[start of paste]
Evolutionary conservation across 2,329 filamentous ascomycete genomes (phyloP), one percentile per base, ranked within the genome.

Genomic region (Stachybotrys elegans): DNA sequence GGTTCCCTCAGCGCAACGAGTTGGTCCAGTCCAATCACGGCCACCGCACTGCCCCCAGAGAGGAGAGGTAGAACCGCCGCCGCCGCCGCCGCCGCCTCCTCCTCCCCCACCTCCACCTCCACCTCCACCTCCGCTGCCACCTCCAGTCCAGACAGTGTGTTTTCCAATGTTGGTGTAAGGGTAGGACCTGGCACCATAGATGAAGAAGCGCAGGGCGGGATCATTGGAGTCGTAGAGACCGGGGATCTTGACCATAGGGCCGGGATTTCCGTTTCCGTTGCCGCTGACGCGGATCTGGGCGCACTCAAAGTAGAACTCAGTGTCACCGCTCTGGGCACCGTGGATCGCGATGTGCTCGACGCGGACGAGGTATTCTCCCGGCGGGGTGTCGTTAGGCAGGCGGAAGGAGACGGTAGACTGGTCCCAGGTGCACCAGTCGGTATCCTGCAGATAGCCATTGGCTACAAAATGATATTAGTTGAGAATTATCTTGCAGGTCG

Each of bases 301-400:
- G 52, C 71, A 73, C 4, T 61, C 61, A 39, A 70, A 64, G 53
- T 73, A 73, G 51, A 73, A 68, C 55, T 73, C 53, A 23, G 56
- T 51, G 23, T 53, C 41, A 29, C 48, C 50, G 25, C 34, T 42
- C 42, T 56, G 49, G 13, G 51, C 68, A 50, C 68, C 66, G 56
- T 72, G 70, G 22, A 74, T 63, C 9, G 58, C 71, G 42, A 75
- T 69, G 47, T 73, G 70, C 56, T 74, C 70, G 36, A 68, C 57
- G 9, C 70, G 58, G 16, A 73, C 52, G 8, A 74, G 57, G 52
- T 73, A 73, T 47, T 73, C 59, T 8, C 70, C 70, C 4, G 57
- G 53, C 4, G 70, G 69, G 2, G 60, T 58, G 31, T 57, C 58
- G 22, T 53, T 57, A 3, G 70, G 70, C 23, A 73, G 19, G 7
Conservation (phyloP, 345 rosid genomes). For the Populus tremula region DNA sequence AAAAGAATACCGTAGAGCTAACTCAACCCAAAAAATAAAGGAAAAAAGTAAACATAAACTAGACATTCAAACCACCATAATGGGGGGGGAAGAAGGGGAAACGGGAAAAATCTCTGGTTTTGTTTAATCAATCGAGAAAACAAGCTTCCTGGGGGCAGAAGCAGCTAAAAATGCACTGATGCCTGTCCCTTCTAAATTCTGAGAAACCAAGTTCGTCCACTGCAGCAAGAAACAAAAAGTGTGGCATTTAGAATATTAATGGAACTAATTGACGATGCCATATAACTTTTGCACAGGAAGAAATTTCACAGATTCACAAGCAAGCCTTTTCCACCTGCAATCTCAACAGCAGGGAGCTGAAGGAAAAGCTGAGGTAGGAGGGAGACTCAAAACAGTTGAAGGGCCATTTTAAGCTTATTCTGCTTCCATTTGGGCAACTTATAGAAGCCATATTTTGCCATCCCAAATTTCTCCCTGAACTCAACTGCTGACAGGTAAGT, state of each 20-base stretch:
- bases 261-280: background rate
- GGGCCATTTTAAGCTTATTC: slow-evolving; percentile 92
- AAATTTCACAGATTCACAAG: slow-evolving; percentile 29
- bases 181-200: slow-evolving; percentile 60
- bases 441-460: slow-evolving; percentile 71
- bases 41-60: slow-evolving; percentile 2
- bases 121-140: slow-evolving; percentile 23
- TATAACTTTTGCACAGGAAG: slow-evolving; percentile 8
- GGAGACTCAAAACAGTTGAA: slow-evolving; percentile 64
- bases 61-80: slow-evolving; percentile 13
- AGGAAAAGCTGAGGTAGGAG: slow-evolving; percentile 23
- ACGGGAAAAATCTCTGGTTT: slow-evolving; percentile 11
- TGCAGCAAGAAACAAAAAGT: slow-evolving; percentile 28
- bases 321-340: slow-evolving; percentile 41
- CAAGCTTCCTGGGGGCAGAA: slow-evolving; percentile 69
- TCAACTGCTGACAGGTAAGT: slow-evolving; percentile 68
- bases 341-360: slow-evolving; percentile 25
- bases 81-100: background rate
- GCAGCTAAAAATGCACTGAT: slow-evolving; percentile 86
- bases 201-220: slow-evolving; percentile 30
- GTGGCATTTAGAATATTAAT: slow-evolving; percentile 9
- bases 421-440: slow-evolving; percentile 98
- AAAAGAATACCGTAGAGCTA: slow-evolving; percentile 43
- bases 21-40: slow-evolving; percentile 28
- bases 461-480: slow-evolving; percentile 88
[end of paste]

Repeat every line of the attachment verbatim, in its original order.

Evolutionary conservation across 2,329 filamentous ascomycete genomes (phyloP), one percentile per base, ranked within the genome.

Genomic region (Stachybotrys elegans): DNA sequence GGTTCCCTCAGCGCAACGAGTTGGTCCAGTCCAATCACGGCCACCGCACTGCCCCCAGAGAGGAGAGGTAGAACCGCCGCCGCCGCCGCCGCCGCCTCCTCCTCCCCCACCTCCACCTCCACCTCCACCTCCGCTGCCACCTCCAGTCCAGACAGTGTGTTTTCCAATGTTGGTGTAAGGGTAGGACCTGGCACCATAGATGAAGAAGCGCAGGGCGGGATCATTGGAGTCGTAGAGACCGGGGATCTTGACCATAGGGCCGGGATTTCCGTTTCCGTTGCCGCTGACGCGGATCTGGGCGCACTCAAAGTAGAACTCAGTGTCACCGCTCTGGGCACCGTGGATCGCGATGTGCTCGACGCGGACGAGGTATTCTCCCGGCGGGGTGTCGTTAGGCAGGCGGAAGGAGACGGTAGACTGGTCCCAGGTGCACCAGTCGGTATCCTGCAGATAGCCATTGGCTACAAAATGATATTAGTTGAGAATTATCTTGCAGGTCG

Each of bases 301-400:
- G 52, C 71, A 73, C 4, T 61, C 61, A 39, A 70, A 64, G 53
- T 73, A 73, G 51, A 73, A 68, C 55, T 73, C 53, A 23, G 56
- T 51, G 23, T 53, C 41, A 29, C 48, C 50, G 25, C 34, T 42
- C 42, T 56, G 49, G 13, G 51, C 68, A 50, C 68, C 66, G 56
- T 72, G 70, G 22, A 74, T 63, C 9, G 58, C 71, G 42, A 75
- T 69, G 47, T 73, G 70, C 56, T 74, C 70, G 36, A 68, C 57
- G 9, C 70, G 58, G 16, A 73, C 52, G 8, A 74, G 57, G 52
- T 73, A 73, T 47, T 73, C 59, T 8, C 70, C 70, C 4, G 57
- G 53, C 4, G 70, G 69, G 2, G 60, T 58, G 31, T 57, C 58
- G 22, T 53, T 57, A 3, G 70, G 70, C 23, A 73, G 19, G 7
Conservation (phyloP, 345 rosid genomes). For the Populus tremula region DNA sequence AAAAGAATACCGTAGAGCTAACTCAACCCAAAAAATAAAGGAAAAAAGTAAACATAAACTAGACATTCAAACCACCATAATGGGGGGGGAAGAAGGGGAAACGGGAAAAATCTCTGGTTTTGTTTAATCAATCGAGAAAACAAGCTTCCTGGGGGCAGAAGCAGCTAAAAATGCACTGATGCCTGTCCCTTCTAAATTCTGAGAAACCAAGTTCGTCCACTGCAGCAAGAAACAAAAAGTGTGGCATTTAGAATATTAATGGAACTAATTGACGATGCCATATAACTTTTGCACAGGAAGAAATTTCACAGATTCACAAGCAAGCCTTTTCCACCTGCAATCTCAACAGCAGGGAGCTGAAGGAAAAGCTGAGGTAGGAGGGAGACTCAAAACAGTTGAAGGGCCATTTTAAGCTTATTCTGCTTCCATTTGGGCAACTTATAGAAGCCATATTTTGCCATCCCAAATTTCTCCCTGAACTCAACTGCTGACAGGTAAGT, state of each 20-base stretch:
- bases 261-280: background rate
- GGGCCATTTTAAGCTTATTC: slow-evolving; percentile 92
- AAATTTCACAGATTCACAAG: slow-evolving; percentile 29
- bases 181-200: slow-evolving; percentile 60
- bases 441-460: slow-evolving; percentile 71
- bases 41-60: slow-evolving; percentile 2
- bases 121-140: slow-evolving; percentile 23
- TATAACTTTTGCACAGGAAG: slow-evolving; percentile 8
- GGAGACTCAAAACAGTTGAA: slow-evolving; percentile 64
- bases 61-80: slow-evolving; percentile 13
- AGGAAAAGCTGAGGTAGGAG: slow-evolving; percentile 23
- ACGGGAAAAATCTCTGGTTT: slow-evolving; percentile 11
- TGCAGCAAGAAACAAAAAGT: slow-evolving; percentile 28
- bases 321-340: slow-evolving; percentile 41
- CAAGCTTCCTGGGGGCAGAA: slow-evolving; percentile 69
- TCAACTGCTGACAGGTAAGT: slow-evolving; percentile 68
- bases 341-360: slow-evolving; percentile 25
- bases 81-100: background rate
- GCAGCTAAAAATGCACTGAT: slow-evolving; percentile 86
- bases 201-220: slow-evolving; percentile 30
- GTGGCATTTAGAATATTAAT: slow-evolving; percentile 9
- bases 421-440: slow-evolving; percentile 98
- AAAAGAATACCGTAGAGCTA: slow-evolving; percentile 43
- bases 21-40: slow-evolving; percentile 28
- bases 461-480: slow-evolving; percentile 88